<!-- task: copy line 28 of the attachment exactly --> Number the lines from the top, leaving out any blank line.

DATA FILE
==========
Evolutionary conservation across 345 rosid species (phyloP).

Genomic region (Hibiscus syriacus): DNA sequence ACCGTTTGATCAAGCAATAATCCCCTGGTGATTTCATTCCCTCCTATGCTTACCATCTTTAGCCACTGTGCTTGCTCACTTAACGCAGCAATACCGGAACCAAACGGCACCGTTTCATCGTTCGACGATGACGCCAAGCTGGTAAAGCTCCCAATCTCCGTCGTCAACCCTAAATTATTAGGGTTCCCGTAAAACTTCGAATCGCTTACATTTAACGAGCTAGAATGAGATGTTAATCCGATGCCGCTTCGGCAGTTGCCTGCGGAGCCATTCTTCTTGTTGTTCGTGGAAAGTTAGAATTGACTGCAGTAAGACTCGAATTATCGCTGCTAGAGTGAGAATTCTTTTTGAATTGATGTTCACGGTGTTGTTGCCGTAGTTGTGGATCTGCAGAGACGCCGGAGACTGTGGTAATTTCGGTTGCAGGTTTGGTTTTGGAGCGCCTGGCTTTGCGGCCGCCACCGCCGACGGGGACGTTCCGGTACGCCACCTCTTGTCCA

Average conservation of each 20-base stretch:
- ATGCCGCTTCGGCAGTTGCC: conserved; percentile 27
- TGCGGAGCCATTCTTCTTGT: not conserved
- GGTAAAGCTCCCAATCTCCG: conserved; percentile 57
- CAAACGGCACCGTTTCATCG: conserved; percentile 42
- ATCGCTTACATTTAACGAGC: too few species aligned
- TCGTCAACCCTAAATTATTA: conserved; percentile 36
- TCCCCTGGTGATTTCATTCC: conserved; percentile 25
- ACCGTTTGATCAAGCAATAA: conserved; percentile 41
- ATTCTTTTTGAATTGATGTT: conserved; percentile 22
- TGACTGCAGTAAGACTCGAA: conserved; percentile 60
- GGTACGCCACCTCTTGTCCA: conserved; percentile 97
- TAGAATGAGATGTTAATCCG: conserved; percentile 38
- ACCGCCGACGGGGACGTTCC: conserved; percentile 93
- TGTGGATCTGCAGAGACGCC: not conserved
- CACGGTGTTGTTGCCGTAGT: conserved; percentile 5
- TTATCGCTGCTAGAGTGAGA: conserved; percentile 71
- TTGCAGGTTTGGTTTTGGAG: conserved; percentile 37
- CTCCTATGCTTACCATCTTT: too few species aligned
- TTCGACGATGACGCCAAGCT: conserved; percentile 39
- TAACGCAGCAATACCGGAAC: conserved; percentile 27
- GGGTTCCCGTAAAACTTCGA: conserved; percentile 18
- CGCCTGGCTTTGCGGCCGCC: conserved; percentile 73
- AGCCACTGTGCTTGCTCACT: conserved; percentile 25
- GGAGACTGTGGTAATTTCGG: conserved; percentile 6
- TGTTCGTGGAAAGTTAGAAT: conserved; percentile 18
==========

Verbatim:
- TGTTCGTGGAAAGTTAGAAT: conserved; percentile 18